There are 2 primary reasons why selective schools like high yield rates. One is bragging rights/rankings. If you have a high yield rate, it implies that the school is more desirable over others and is factored into some of the ranking formulas. This is where it is argued that ED is being used as a form of manipulation to inflate yield thereby increasing perceptions of desirability and boosting rankings (see UChicago). EA on the other hand does not mandate matriculation and the higher yield is more representative of that school being a true first choice.
The more institutionally sound reason for wanting high yield is that the selective schools want to assemble "ideal" classes which have so many "round" kids, so many "spikey" kids of varying interests and talents, so many artistic/musical kids, so many STEM kids, so many URMs, so many legacies, etc... It's easier to assemble a tailored class when it is more predictable that a high percentage of students admitted will matriculate. In the ideal world, AO's probably don't mind that the yield of accepted students be slightly lower than the desired class size so that they can fill out the holes from the waitlist.
If your sons don't feel challenged at their current school and are the ones who want to go to Pingry, that would be a major, probably deciding, factor for your consideration. Then that would be a decision based on what you, your wife and your sons feel is best for their longer term success and happiness.
Who needs Europe when you can go to NYC and emerge in a "new country" just a couple of subway stops from the one you entered, lol.
@IxnayBob , that is quite an interesting role reversal of private (diverse) vs. public (less diverse), although I get it based on the neighborhoods you mentioned -- we had many friends and acquaintances from your and @ArdenNJ's neck of the woods back when I worked in the City.
I think that just illustrates how personal and fact specific the situation is for parents considering the best environment to place their kids for school. Each kid has different strengths, weaknesses and levers of motivation and each school has its own pluses and minuses. I guess there are certain generalities we can apply to most top notch private schools (more focused attention, more personalized guidance department with better access and insight to top college AO's) and large public high schools (less resources per student, greater diversity of achievement levels/motivations of students), but for the resources and opportunities that matter for your kid, the situation may be the reverse.
Another factor that will drive families' choices are their priorities. What is the relative importance of getting the best/most advanced academic education in high school, gaining admission to a "top 10" school, vs. things like gaining better socialization skills, including empathy, and having a relatively carefree/low stress high school experience. Finances are of course another issue as well. What opportunities are forfeited in order to pay for private school tuition and how does that otherwise strain the family as a whole.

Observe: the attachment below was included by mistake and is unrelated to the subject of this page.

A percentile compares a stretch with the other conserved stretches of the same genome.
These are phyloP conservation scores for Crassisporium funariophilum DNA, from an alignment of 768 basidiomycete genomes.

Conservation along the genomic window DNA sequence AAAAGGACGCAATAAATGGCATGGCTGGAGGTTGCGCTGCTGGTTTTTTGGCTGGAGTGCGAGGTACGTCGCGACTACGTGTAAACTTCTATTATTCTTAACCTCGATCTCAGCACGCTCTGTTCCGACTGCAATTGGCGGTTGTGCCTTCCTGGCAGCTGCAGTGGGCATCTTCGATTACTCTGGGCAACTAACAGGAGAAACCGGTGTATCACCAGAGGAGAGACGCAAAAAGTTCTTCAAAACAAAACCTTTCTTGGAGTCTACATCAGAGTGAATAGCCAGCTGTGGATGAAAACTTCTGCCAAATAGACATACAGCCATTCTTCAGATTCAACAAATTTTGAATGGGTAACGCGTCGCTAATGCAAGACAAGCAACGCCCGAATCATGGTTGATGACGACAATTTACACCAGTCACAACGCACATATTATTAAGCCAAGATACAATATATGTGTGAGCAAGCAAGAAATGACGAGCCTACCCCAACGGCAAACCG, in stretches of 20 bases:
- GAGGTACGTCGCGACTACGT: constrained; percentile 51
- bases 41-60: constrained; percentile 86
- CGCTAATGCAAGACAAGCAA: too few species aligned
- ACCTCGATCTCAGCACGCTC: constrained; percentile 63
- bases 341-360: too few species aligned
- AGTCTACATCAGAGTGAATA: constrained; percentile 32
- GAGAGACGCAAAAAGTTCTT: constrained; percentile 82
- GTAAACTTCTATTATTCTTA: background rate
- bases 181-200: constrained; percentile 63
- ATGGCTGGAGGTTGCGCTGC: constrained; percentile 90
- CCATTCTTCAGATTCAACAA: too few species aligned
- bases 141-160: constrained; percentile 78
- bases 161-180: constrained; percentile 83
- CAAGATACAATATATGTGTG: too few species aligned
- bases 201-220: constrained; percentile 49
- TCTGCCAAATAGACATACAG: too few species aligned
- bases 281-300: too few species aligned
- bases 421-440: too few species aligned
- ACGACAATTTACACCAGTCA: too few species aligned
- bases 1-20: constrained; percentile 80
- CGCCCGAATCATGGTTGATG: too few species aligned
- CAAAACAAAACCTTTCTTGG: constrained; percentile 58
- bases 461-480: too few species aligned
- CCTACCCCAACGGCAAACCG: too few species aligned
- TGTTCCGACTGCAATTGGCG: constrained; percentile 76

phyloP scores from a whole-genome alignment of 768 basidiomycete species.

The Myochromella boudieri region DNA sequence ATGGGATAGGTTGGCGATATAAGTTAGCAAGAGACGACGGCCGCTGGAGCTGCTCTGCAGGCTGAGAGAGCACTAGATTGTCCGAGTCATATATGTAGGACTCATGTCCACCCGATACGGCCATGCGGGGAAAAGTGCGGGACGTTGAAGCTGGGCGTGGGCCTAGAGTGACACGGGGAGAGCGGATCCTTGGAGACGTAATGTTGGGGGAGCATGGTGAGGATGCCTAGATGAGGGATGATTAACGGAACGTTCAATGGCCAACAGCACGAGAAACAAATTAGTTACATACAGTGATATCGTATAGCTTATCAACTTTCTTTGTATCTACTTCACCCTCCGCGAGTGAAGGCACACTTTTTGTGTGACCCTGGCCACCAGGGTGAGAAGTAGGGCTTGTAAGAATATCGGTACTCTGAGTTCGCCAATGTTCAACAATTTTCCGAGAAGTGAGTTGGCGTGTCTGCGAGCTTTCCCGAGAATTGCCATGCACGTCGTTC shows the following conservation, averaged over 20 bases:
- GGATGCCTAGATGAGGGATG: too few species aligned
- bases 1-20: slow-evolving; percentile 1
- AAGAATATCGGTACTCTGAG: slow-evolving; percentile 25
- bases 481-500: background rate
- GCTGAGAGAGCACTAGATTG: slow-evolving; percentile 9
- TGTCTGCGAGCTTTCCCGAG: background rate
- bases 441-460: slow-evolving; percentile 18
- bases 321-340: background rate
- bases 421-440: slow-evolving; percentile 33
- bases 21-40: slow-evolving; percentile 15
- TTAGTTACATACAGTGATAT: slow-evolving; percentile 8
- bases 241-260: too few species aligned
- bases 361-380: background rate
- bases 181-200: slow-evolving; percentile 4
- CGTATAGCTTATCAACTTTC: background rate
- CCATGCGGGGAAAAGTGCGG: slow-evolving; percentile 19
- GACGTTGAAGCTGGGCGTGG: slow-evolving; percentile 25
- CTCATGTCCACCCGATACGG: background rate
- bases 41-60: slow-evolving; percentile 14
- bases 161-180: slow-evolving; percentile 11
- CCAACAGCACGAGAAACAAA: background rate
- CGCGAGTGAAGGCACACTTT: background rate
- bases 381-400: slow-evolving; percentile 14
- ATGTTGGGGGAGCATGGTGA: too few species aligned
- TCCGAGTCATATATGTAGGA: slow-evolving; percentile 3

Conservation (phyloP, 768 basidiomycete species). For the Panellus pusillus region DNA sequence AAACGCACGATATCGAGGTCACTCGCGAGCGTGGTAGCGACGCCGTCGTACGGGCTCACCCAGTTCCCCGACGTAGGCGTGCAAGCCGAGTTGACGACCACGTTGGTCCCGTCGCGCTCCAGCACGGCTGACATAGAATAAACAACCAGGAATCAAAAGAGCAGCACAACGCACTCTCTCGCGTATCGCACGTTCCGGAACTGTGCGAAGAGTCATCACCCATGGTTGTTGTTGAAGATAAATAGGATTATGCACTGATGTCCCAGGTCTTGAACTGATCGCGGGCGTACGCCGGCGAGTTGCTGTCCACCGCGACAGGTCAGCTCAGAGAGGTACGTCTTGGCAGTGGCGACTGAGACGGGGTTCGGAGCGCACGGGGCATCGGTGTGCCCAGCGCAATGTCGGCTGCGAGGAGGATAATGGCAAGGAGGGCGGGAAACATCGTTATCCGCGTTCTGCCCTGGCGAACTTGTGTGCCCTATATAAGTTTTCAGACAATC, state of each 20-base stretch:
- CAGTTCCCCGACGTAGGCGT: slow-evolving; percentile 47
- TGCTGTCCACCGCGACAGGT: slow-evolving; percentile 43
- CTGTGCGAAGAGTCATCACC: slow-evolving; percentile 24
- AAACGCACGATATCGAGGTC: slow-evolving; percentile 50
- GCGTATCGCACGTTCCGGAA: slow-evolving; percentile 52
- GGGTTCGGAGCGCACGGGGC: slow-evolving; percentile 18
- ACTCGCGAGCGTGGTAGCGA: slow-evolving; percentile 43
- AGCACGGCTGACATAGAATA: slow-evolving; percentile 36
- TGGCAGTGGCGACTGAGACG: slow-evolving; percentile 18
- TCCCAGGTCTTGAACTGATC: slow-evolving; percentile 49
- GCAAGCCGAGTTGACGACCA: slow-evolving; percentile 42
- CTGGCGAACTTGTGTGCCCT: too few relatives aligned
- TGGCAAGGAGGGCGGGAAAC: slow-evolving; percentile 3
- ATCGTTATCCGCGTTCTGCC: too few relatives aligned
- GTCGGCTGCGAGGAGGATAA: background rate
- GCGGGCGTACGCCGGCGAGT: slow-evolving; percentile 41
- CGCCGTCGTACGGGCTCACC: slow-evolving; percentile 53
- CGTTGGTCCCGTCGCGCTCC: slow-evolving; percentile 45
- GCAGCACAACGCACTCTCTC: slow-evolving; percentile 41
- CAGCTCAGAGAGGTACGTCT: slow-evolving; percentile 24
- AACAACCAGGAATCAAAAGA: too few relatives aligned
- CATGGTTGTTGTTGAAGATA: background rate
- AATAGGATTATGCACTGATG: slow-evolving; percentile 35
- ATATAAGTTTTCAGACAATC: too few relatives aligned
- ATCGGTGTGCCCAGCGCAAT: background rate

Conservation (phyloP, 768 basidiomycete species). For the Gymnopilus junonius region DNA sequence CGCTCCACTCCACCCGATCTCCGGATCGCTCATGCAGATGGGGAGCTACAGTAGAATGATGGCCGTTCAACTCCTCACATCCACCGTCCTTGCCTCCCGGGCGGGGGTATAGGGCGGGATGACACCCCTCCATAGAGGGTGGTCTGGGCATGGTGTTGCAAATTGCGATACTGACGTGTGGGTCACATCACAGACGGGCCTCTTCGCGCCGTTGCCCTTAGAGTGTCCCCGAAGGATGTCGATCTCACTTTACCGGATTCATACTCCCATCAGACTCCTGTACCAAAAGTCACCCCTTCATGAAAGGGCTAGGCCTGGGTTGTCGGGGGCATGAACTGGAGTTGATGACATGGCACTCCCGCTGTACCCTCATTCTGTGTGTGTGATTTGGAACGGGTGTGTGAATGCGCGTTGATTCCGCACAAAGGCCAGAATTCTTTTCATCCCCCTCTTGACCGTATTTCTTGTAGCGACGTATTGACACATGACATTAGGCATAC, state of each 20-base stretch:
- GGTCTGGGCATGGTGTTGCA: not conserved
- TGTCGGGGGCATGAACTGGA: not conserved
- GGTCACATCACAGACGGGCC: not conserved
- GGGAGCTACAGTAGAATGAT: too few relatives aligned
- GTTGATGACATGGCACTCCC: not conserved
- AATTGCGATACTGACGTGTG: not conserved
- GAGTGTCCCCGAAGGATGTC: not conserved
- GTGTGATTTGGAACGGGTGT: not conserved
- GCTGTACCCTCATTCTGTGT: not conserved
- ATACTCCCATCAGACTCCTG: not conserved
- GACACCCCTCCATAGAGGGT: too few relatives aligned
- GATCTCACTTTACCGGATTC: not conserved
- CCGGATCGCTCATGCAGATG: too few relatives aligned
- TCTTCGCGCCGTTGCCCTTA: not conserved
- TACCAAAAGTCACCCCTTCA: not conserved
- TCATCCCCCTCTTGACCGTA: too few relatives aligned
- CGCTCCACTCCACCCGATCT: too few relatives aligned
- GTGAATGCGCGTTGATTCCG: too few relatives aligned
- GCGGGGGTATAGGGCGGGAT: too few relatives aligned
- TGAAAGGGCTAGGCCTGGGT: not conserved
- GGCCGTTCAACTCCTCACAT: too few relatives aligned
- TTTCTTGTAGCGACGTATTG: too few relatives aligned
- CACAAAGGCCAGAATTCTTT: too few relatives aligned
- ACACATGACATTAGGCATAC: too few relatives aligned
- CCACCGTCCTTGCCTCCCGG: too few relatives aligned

@ArdenNJ , we have pm'd about related issues before, for my wife and me, we have always felt that it was important for our kids to know the "real world" and have exposure to kids and families of very different stripes. We were confident enough in their smarts that they would pick up whatever "technical" book knowledge they needed as they went along. Rather than send our kids to the district's magnet IB program (or to a private prep school), where they would be in a "bubble", we felt our neighborhood HS (where all their friends went) which had a full panoply of AP courses was a better fit. Maybe they would only have taken AP Calculus AB by senior year, but if they were really interested in more advanced mathematics, there were plenty of grad students at the local university who offered tutoring services. Maybe the magnet school sends half a dozen grads each year to highly selective schools and our school might send 1 or 2 with most of the top students going to the state flagship, but we did not think any opportunities would be closed to them. In the meantime, our kids went to school with their friends, played at a high level in the sports that had been playing since they were 8, and got to know and make friends across the entire socioeconomic and racial spectrums. In fact, our school went from majority white to majority nonwhite over the past half dozen years. My wife and I think our kids are better prepared for the real world (and probably better people) for having gone down this path. Maybe we were just lucky, but they also ended up at top colleges that fit them.
You may be tempted to look at admissions for selective colleges at the 2 schools and conclude that the private school is superior because even though it is half the size, many more of its students matriculated to top schools than the public school. It's obviously a lot more complicated because the private school is already selective in its students and what are the probabilities of your boys (if I remember correctly) making the top 20 there vs the top 1% of the public school.
I, however, would approach the question from a different angle. I would ask which school is a better fit for your boys -- where are they going to be happier and more motivated to learn? Are there materially different resources and opportunities (academic and extracurricular) in their areas of interest? Where are their friends going (assuming these are friends that are positive influences)? Have you included your sons in a discussion of their preferences? Assuming finances are manageable, if your boys are more likely to thrive at one school vs another, choose that one. It's not as if the public school is a troubled school and rarely sends students to top schools -- in fact it sent quite a few to the top schools.